Sometimes I just want to remind some authors that it’s their job to incite the imaginations of their readers – not to describe their own imagination. But maybe that’s just my opinion of what an author should do. Who am I to question a best-selling, multi-franchise author?

Maybe I’ve just realized why I like YA and mid-grade books better. I think I’ll save the rest of “The Bourne Identity” for when I’m camping. Maybe that will help.


Bad habits and new ideas

I have a really awful habit. It’s because I’m addicted to the smell of crisp pages, to the look of bright, well-designed covers. It’s because I’m motivated by the mystery of what story is being told within, and because I am completely unmotivated within the confines of my own home.

I am addicted to buying books – and never reading them.

My father used to think that purchasing books was a waste of money. He never understood the value in spending money on something that you could borrow for free from your friends or from the library. His views are completely valid – besides supporting the author, what’s the point in having a whole bunch of books that you will only, in most cases, read once (or in my case, never read?)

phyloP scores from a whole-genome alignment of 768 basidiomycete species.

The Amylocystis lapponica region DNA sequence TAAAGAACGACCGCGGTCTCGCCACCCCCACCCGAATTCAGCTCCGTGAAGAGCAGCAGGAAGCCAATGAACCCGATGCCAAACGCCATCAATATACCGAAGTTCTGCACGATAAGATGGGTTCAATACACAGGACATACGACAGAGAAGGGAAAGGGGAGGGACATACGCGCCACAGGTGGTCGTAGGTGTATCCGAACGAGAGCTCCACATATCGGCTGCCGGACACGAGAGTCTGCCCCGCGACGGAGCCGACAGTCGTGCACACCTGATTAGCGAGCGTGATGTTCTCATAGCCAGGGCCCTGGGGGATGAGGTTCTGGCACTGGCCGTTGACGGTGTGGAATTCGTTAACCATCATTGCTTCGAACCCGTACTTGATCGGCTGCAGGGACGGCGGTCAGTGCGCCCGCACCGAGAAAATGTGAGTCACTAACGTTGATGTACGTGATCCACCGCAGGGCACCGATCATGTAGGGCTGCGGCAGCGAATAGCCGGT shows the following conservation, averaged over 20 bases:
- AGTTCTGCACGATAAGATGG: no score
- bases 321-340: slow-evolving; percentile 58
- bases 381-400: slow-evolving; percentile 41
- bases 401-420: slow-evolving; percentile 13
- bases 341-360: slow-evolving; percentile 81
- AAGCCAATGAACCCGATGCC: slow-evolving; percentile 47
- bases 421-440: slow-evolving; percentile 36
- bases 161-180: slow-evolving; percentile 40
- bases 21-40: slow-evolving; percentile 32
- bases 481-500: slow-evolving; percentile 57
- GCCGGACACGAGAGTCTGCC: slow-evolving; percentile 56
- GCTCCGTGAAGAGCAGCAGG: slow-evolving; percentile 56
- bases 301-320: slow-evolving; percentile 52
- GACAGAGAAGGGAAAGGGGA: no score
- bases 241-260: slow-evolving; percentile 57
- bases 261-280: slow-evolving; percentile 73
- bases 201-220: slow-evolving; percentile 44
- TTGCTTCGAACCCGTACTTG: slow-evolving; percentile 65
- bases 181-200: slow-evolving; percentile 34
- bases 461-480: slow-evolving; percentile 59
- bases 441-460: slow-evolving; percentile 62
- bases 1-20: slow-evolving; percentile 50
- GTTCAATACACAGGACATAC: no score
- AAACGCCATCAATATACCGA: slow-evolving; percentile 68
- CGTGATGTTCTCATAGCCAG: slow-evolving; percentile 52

Okay, I shouldn’t say that I’ll never read them. One of the most important parts of being a[/n aspiring] novelist is reading. You read what’s good, you read what’s bad. You read what works and you read what doesn’t. You learn from established professionals, and you try not to be too offended when you’re sure you could write better than this or that debut author. (Here’s a hint – all writers are egotistical to an extent. I’d argue that this can be said about any creative professional – photogs, designers, ect.)